Certain deaths unavoidably feel like the closing of an era, the final confirmation that what has been and gone can never return. One such is the passing of Billy McNeill, whose death, at the age of 79, was announced this morning. The Celtic captain, skipper of not just that club’s greatest side but of the finest team that ever emerged from Scotland; the only Scottish team to win the european cup and the first British side to do so, was one of a kind.
All football clubs cherish their heritage but few more devoutly than Celtic. If the club’s penchant for underdog status sits oddly with its remarkable record of achievement – Celtic will soon win the Scottish championship for a fiftieth time – it still reflects something real. This has not just been a football club, it has been a family. A movement for Catholic Scots and Scots of Irish descent that for generations has understood itself as the outsiders, forever considered somehow suspect or not quite the thing by a Scottish establishment whose colours, especially in Glasgow, were the royal blue of Rangers, not the green and white of Celtic. There was enough truth in this for it to matter, even if – especially when viewed from outwith the Old Firm duopoly – the distinction has always seemed one of degree not kind.
But of McNeill it may reasonably be said we shall not see his like again. As the obituaries remind us, he was nicknamed Cesar after the actor Cesar Romero on the account of his looks but the public preferred to think of him as “Caesar”, a sobriquet better fitting his imperial demeanour at the heart of an all-conquering Celtic XI that won nine consecutive Scottish league titles. Indeed, in the course of a career amounting to 800 or so games in the hoops, McNeill gathered a personal haul of 31 trophies.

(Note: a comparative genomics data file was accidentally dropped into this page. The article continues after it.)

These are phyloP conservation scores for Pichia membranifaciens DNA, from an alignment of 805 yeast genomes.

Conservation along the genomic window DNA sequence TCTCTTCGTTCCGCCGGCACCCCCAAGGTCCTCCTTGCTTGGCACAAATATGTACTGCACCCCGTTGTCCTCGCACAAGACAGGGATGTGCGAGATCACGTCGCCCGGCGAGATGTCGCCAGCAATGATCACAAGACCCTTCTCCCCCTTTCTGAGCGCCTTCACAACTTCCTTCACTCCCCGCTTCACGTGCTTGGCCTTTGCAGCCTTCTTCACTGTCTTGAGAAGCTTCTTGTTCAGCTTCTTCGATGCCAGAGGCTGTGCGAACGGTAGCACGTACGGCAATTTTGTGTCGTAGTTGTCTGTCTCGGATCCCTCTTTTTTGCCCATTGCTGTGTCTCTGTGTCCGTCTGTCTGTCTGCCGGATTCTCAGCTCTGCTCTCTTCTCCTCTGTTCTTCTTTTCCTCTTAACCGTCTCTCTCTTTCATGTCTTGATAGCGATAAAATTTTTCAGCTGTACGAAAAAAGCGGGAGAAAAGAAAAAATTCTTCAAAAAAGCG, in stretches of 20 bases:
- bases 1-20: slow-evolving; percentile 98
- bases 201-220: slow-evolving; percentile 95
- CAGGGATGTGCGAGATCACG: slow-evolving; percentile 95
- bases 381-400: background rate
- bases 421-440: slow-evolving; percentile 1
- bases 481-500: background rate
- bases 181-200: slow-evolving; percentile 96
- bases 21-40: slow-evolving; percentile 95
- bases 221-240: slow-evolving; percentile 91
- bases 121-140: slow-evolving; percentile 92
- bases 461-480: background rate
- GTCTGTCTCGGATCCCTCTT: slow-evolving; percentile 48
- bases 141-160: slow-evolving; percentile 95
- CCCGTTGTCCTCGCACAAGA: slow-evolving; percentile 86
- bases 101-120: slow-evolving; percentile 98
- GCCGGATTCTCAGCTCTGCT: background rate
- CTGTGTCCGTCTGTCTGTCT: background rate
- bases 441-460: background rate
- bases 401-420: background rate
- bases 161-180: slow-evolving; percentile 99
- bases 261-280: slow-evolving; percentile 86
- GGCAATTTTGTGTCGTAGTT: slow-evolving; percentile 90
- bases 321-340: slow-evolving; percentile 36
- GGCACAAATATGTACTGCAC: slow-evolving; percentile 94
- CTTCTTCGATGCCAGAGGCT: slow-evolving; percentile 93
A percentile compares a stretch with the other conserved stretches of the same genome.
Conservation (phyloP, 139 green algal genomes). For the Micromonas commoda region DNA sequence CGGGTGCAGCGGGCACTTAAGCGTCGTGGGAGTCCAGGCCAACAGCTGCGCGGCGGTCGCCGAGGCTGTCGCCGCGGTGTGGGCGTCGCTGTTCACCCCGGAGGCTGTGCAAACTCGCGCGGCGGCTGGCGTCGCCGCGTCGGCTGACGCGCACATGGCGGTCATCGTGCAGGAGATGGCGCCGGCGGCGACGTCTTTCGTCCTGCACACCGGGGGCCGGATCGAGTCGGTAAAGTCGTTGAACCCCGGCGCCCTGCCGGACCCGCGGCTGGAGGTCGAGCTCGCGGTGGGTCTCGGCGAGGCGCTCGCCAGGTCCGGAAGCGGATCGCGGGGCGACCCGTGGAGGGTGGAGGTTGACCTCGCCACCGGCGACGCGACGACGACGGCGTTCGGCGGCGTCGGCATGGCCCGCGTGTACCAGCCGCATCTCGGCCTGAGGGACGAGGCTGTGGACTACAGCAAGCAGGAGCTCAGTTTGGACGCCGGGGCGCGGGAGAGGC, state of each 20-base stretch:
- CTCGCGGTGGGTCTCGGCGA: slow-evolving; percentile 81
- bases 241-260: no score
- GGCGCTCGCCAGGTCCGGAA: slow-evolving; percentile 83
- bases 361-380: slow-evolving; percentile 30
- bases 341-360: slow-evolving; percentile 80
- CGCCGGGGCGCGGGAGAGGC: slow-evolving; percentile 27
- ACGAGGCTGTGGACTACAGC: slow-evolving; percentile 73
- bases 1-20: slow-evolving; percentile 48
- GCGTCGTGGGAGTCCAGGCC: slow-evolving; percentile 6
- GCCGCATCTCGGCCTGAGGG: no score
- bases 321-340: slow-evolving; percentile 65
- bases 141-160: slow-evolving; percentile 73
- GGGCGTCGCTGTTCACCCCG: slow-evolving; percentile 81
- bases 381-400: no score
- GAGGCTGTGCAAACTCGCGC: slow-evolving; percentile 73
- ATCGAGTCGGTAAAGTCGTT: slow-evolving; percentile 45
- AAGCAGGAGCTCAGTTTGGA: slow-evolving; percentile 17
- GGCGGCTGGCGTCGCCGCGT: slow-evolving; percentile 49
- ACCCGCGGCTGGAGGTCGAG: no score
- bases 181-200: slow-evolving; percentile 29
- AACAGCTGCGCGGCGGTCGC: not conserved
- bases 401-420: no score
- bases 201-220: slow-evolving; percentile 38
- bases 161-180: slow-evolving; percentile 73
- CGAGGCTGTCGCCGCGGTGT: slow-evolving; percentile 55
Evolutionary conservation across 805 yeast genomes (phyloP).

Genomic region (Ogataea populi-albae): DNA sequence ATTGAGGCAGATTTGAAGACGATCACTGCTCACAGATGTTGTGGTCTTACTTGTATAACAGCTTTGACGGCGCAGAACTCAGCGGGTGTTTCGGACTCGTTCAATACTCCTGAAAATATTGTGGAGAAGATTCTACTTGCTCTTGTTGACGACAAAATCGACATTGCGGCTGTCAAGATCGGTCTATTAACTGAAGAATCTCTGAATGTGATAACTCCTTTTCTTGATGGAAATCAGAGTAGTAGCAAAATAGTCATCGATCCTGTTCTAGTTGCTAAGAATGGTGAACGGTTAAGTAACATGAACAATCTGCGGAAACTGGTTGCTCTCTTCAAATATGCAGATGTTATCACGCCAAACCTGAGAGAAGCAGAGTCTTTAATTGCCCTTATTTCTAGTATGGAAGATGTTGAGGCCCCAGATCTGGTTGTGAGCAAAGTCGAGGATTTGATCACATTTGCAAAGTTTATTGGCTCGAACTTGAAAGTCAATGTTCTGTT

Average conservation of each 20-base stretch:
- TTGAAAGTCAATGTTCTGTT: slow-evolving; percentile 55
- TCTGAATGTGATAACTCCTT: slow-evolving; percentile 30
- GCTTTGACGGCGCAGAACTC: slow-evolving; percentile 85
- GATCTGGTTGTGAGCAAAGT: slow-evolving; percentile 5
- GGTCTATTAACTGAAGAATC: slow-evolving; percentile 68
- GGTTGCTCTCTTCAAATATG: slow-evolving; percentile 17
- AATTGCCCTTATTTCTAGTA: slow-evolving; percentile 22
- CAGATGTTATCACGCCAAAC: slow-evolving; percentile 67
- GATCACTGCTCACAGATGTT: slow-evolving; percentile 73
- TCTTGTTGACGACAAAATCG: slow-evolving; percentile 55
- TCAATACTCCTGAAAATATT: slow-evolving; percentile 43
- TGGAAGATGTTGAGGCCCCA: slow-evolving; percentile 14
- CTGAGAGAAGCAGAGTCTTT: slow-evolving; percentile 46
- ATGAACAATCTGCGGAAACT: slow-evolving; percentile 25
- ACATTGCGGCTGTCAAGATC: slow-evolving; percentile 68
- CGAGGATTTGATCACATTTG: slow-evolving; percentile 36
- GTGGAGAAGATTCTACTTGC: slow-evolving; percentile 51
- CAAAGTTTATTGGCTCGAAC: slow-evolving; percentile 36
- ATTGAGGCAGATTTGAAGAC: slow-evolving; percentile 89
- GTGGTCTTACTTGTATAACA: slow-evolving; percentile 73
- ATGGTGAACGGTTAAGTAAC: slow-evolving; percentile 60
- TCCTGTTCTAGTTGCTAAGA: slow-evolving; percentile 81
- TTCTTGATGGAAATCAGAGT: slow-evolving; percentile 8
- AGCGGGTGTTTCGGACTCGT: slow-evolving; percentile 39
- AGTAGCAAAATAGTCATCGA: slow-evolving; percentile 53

Football has changed since those black-and-white days and often for the better. But even progress and improvement come at a cost. The commercialisation of the sport, both made possible by and dependent on the globalised commodification of entertainment, has made elite football a wholly different game to that played by McNeill.
This season’s Champions League has proven unusually interesting. The progress of Tottenham Hotspur and Ajax to the semi-finals has offered a refreshing alternative to the cast of suspects commonly present at the sharp end of european football’s flagship competition.
Satisfying as this has been, some perspective is required. According to Forbes magazine’s latest analysis, Tottenham is the tenth most valuable club on the planet. As also-rans go, they run pretty far and pretty fast. Ajax, meanwhile, provide a more interesting case. That a club which has won the tournament four times can be considered plucky, impoverished underdogs tells you everything it is necessary to know about how european football has, at the highest level, become a closed shop entrance to which is denied to all but a gilded few. And, in this context, Ajax really are plucky, impoverished underdogs. So much so in fact that anyone possessing even an ounce or two of romance must keenly hope they lift the trophy for a fifth time. It would be a more remarkable achievement than any previously enjoyed by one of europe’s greatest clubs.
As everyone knows – and, yes, as some are tired of hearing – every member of the side McNeil led to glory in Lisbon was born and brought up within 30 miles of Celtic Park. That was remarkable even fifty years ago; it would be simply impossible now and not just because the seams of talent to be mined in Glasgow and Lanarkshire were deeper then.